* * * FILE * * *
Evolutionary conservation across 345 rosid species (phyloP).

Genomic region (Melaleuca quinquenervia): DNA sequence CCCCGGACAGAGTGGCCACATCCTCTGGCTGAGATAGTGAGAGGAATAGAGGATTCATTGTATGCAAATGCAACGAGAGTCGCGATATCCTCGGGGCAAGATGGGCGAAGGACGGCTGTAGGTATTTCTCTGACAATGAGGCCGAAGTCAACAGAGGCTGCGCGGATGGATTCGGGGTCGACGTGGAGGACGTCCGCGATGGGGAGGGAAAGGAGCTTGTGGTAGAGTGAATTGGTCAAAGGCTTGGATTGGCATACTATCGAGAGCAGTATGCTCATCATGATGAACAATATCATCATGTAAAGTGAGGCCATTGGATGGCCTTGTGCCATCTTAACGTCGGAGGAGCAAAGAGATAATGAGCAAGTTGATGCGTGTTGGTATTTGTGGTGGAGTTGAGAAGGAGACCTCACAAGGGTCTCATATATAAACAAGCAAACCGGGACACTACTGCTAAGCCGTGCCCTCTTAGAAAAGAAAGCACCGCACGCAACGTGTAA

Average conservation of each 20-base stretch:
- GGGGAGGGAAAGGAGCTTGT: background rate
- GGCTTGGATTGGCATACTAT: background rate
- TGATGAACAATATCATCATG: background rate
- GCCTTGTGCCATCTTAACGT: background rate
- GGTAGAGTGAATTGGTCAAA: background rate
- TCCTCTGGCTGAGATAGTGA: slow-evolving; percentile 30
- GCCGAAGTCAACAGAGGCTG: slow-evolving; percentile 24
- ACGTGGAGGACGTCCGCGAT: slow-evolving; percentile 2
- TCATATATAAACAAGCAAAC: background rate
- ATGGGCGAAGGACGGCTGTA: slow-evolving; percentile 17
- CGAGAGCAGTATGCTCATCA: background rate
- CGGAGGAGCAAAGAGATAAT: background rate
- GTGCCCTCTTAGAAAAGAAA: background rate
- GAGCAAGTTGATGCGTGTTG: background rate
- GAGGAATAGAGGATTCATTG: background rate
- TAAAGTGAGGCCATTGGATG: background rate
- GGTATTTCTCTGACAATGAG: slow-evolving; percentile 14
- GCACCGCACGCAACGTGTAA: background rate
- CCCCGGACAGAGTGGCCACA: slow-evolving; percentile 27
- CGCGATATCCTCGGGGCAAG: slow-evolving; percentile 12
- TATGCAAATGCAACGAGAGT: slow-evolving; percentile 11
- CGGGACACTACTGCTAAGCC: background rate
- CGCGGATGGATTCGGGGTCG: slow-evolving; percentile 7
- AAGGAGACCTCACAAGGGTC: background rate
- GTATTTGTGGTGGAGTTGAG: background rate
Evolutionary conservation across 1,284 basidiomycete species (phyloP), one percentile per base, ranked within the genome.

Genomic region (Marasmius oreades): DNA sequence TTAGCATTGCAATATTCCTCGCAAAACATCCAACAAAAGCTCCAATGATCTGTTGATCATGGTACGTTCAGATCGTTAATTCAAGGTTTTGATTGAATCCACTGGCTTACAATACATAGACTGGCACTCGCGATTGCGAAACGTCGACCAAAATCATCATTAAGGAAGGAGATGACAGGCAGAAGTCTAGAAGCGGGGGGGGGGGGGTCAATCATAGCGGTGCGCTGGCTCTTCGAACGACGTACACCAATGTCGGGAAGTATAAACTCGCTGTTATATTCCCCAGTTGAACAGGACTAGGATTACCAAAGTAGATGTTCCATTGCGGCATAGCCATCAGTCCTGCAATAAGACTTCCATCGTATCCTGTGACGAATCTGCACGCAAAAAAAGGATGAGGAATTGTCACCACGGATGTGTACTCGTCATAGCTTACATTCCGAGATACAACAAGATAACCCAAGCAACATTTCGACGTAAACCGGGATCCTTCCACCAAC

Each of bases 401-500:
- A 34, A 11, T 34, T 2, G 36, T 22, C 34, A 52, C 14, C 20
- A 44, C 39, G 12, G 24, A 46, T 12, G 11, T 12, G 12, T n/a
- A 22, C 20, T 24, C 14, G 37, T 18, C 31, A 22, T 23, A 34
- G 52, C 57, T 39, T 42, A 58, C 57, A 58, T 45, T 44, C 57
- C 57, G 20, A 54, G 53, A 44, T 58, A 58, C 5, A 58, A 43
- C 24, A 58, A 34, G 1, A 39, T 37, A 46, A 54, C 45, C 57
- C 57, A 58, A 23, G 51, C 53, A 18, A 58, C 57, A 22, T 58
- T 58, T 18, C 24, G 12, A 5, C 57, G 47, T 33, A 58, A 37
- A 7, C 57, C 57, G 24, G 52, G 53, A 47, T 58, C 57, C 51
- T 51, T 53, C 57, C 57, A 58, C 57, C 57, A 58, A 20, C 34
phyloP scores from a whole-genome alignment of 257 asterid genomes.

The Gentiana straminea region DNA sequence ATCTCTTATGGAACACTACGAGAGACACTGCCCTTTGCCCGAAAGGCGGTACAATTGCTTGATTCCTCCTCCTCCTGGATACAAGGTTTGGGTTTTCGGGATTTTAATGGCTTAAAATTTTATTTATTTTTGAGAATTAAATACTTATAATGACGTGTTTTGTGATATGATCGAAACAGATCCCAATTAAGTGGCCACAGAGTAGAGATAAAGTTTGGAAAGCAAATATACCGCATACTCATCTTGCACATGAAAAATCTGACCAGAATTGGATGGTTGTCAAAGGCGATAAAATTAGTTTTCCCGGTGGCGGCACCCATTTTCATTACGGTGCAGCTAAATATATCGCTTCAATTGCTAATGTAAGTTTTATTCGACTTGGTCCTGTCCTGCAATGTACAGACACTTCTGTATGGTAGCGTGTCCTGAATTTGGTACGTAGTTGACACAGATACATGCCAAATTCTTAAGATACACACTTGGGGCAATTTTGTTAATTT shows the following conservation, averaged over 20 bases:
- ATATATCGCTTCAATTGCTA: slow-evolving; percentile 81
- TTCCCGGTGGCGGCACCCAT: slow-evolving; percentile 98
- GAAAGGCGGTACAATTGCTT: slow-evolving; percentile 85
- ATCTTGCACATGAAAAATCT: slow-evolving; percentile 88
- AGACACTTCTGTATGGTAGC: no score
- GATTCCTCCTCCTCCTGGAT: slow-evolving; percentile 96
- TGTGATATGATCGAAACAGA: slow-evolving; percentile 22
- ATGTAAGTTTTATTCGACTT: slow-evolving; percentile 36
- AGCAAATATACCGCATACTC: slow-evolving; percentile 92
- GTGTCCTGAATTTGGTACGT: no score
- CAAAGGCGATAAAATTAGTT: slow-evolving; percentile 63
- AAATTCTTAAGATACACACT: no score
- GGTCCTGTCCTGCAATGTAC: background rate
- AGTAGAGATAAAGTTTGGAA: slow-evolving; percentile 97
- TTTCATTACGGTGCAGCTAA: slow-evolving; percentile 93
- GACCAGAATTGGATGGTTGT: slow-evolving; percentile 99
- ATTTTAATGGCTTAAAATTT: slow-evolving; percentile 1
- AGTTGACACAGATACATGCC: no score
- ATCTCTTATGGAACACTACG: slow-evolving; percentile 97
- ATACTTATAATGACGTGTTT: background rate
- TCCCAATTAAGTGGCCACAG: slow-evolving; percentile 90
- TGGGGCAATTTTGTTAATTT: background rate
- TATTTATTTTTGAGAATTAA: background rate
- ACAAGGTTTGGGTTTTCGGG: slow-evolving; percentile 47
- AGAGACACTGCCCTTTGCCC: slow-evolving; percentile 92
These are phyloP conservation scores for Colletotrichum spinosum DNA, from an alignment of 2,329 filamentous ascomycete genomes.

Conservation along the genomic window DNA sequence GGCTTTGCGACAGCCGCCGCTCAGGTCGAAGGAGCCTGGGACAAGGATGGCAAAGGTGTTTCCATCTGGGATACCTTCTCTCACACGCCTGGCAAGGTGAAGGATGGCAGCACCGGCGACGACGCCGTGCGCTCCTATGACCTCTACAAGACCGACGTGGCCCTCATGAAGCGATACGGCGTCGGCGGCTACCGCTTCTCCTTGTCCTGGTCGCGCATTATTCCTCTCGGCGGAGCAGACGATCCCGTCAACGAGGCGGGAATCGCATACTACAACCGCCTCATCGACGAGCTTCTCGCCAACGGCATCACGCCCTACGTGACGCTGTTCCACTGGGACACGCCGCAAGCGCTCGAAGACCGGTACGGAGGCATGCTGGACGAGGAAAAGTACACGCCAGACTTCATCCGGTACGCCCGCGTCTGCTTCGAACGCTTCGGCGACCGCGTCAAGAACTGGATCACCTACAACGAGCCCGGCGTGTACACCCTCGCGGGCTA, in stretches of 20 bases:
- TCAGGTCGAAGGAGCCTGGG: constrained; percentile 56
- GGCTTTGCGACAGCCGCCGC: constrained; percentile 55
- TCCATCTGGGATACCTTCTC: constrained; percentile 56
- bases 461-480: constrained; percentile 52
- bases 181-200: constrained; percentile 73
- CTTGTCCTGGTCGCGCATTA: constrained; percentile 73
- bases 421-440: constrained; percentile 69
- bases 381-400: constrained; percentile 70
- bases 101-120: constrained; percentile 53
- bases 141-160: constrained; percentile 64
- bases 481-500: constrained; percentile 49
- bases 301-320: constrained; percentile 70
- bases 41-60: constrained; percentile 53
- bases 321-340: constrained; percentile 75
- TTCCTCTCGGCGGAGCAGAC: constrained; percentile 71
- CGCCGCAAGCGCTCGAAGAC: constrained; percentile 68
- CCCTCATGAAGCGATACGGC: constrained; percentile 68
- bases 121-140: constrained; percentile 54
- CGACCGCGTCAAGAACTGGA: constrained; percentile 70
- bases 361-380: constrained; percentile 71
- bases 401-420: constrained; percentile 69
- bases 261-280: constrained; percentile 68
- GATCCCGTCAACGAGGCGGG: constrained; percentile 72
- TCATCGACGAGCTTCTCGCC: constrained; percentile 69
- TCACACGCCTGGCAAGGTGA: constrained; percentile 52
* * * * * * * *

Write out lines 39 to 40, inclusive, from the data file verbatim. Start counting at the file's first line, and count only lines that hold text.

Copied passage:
- T 58, T 18, C 24, G 12, A 5, C 57, G 47, T 33, A 58, A 37
- A 7, C 57, C 57, G 24, G 52, G 53, A 47, T 58, C 57, C 51